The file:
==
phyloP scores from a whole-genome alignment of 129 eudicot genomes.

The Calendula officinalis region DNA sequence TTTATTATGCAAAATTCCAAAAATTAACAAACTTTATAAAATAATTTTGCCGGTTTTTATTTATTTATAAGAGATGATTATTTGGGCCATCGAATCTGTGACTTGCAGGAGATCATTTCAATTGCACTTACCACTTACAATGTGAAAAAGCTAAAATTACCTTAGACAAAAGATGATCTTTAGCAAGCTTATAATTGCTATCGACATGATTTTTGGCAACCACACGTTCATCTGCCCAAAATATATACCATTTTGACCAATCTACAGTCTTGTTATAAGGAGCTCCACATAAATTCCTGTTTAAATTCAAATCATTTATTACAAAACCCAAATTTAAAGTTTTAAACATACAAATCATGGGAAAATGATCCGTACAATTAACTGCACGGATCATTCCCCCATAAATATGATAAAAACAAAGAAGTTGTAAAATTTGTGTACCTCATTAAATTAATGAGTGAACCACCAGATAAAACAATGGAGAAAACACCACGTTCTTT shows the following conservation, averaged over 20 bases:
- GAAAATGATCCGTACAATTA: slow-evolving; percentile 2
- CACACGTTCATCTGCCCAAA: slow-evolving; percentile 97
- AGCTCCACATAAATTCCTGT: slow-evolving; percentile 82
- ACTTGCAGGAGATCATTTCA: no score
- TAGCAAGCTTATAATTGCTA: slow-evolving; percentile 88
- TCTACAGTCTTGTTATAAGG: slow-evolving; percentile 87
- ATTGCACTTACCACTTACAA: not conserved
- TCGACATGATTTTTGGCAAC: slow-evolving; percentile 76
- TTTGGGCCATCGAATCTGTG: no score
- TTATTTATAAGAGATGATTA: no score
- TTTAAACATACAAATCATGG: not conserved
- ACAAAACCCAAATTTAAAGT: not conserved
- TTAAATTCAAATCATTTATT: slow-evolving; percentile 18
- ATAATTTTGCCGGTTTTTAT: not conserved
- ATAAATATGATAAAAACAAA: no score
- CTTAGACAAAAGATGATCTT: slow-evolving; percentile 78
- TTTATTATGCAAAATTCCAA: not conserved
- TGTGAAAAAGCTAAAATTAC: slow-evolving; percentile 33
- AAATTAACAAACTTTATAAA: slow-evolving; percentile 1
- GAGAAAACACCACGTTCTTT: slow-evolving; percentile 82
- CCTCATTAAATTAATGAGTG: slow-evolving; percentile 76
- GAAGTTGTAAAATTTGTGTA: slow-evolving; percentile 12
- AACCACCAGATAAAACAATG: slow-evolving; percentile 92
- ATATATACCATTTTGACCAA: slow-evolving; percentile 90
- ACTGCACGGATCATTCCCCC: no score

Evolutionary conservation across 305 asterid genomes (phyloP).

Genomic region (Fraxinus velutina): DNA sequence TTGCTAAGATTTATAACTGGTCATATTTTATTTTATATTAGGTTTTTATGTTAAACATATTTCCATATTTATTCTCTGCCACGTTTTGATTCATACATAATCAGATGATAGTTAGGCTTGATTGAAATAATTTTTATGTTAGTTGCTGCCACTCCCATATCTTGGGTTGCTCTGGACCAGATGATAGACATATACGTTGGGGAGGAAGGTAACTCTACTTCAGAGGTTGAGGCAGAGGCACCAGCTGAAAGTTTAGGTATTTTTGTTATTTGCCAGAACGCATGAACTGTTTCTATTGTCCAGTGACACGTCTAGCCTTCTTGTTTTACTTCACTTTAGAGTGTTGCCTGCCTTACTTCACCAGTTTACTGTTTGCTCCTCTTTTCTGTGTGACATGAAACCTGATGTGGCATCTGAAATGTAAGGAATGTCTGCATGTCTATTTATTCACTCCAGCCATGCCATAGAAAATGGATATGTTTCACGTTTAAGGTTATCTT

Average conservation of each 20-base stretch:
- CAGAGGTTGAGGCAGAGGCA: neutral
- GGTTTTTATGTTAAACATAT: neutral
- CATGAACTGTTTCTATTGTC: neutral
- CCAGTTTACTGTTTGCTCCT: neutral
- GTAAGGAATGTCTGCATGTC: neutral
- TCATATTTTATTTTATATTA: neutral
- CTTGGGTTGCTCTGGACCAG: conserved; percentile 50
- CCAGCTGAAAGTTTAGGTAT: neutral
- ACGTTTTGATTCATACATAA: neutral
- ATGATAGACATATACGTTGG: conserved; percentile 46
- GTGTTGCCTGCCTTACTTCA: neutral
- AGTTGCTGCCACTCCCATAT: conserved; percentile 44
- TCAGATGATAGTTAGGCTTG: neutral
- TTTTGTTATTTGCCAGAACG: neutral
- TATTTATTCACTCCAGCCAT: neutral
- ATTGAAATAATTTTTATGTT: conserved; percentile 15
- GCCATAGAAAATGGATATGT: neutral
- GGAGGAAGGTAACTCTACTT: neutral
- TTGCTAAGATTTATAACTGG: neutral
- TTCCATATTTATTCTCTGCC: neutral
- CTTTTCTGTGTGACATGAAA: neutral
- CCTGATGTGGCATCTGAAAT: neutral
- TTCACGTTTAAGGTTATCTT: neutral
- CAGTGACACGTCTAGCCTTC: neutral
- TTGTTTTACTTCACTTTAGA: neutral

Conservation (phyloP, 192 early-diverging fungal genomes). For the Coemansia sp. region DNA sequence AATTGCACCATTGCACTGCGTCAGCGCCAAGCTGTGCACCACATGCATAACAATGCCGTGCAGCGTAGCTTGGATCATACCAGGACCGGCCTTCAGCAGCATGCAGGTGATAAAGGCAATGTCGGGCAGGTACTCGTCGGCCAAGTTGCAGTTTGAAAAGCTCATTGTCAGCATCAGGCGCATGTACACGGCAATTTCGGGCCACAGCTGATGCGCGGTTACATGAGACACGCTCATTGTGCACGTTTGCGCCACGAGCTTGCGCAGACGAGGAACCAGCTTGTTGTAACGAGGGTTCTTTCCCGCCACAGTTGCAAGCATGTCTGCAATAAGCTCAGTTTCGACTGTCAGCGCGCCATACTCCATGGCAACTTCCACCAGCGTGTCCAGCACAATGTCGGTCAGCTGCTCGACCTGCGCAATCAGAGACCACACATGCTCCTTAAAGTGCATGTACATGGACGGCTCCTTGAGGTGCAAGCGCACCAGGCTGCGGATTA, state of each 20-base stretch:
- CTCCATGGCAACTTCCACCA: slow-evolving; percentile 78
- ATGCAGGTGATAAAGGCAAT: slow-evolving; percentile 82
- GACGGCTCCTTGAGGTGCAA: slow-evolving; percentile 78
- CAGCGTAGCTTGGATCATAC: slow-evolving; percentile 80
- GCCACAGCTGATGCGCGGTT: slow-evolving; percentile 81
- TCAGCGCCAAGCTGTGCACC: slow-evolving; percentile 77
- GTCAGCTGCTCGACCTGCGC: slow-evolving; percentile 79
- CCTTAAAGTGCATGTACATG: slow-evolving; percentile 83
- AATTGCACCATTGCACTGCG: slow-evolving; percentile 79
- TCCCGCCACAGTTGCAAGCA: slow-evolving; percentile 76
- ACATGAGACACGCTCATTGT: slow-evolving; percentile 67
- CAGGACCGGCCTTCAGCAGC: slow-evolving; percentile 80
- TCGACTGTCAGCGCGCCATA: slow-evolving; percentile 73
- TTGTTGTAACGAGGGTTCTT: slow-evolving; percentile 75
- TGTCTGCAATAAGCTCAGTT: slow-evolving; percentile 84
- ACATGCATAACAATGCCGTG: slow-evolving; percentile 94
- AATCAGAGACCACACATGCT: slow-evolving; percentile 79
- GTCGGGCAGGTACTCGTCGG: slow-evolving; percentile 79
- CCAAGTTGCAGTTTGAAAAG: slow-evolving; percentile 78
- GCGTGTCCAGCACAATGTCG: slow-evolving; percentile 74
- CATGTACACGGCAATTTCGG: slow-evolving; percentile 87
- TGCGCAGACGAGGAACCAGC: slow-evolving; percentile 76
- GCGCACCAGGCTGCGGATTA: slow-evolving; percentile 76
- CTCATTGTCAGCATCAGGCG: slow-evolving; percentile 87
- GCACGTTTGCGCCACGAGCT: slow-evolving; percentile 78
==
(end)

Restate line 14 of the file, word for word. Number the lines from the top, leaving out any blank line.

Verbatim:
- ACAAAACCCAAATTTAAAGT: not conserved